The Bulletin is ITI's award-winning bimonthly magazine. With a circulation of 3000 and readership of more than three times that, the ITI Bulletin is a well-known and respected voice in the translation and interpreting industry. It contains a range of articles by a mixture of ITI members, respected authors and industry luminaries, on topics ranging from literary translation to the latest technology.


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 "We don't create words, we create worlds"

Brilliant quote by Jost Zetzsche that could perfectly sum up the positive and friendly vibe that we, ITI members, have experienced in London after three amazing days at this year's conference.


My conference kick-off couldn't have started better thanks to two interesting Master Classes on translation technologies. Even though I am a regular reader of Jost's articles, books, and newsletters, his master class and keynote speech were inspiring and already worth the trip to the UK. Furthermore, I was lucky enough to join him and Michael Farrell (IWS) in Friday evening for some beers and an enthusiastic brainstorming for a social project I would like to start up soon on pre-Hispanic languages in Mexico and danger of their extinction (more updates on this soon on this blog).

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Among other highlights of the program, I found Andrew Leigh's "Being contract smart" really useful, and Isabel Hurtado de Mendoza's "The quest for the perfect translation workflow – a collaborative approach", as well as the tips to be taken into account when translating patents depending on the client, which were offered by Eline Van de Wiele.


For the off-ITI-Conf programme, the line dancing and that "Stand By Me" were a nice release. Also, as if my first day as a member of the Spanish network couldn't get any better, I won the draw for the sequel book of our acclaimed Mox.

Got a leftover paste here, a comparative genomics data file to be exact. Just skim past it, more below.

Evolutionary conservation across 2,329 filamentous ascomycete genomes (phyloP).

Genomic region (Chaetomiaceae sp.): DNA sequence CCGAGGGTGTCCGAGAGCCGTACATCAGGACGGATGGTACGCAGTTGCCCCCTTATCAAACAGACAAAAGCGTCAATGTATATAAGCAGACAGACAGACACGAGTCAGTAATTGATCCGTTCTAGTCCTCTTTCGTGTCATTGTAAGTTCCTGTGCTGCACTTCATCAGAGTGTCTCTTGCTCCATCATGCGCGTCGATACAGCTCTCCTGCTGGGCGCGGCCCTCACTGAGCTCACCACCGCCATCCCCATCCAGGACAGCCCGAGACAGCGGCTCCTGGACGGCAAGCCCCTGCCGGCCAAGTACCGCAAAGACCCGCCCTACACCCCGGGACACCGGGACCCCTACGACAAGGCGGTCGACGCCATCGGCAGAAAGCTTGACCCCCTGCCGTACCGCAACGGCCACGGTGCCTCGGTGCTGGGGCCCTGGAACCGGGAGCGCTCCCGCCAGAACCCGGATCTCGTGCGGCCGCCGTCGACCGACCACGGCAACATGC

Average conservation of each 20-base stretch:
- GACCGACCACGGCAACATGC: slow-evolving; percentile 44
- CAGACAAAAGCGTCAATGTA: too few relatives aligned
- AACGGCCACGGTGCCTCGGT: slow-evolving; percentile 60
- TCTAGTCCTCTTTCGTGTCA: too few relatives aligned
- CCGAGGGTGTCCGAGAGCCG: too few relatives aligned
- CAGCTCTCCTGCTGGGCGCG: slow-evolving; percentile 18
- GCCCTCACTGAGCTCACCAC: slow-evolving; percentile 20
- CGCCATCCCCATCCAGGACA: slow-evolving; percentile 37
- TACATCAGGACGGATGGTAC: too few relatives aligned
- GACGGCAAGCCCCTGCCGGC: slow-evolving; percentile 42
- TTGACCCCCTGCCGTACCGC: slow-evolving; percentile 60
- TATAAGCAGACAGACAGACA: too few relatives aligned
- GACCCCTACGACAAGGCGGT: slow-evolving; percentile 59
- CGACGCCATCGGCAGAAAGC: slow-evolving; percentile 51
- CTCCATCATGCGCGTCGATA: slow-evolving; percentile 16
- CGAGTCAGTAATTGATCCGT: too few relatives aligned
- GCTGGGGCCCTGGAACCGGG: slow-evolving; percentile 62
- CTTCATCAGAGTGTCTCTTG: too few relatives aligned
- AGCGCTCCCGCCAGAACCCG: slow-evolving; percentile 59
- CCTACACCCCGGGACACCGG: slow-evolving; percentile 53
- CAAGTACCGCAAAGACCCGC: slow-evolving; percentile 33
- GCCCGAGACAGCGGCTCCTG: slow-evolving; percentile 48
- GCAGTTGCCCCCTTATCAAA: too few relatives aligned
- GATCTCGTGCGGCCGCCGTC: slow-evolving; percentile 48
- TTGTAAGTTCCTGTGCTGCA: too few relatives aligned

Like last year, our blog is once again proud to present a guest post on the Mediterranean Editors and Translators Annual Meeting, which is actually a summary of the article published in the January-February issue of the ITI Bulletin by Laura Bennett (@culturetrans). She is a freelance translator based in Beaconsfield, Buckinghamshire, UK, that I was lucky enough to meet in Venice. She translates from Italian and French into English, specialising in Art History, Travel & Tourism and Food & Drink. You can also see my presentation at METM12 here.

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The Mediterranean Editors and Translators association is a forum for translators and editors who work mainly into or with English. With 190 members, it hosts a conference every year in a Mediterranean country with the aim of promoting opportunities for peer sharing of knowledge and expertise. The title of METM12 was Craft & Critical Vision: Diving Beneath the Surface of Discourse and it took place at the Don Orione Artigianelli Cultural Centre in Venice on 9 and 10 November, 2012.
The conference began for me on the Friday morning with a workshop entitled Translation Revision: how, why and how much. Led by Barcelona-based freelance translator Ailish Maher and in-house translator and editor Luci Vázquez, the workshop was fully-booked and included translators and editors with a range of languages, specialisations and experience. Ailish and Luci's intention was to provide a systematic overview of revision, including assessments to make and procedures to adopt when approaching a revision project in our working lives, rather than getting into the grammatical nitty-gritty of specific examples.

Stressing the importance of determining fitness for purpose of a text when revising, Luci began with the following quality scale: 0 - unacceptable, 1 - intelligible, 2 - accurate, 3 - well-written, 4 - very well-written, with only texts in the last two categories generally considered suitable for publication. With reference to Brian Mossop's Revising and Editing for Translators, we discussed the importance of revision elements falling into one of the four categories of Transfer, Language & Style, Presentation and Content. Ailish urged us to carry out a risk assessment when revising a text, in order to work out which of the four categories requires the greatest attention. Knowing when to exercise restraint was also stressed as being essential in a good reviser; over-revision being just as damaging to a text as under-revision.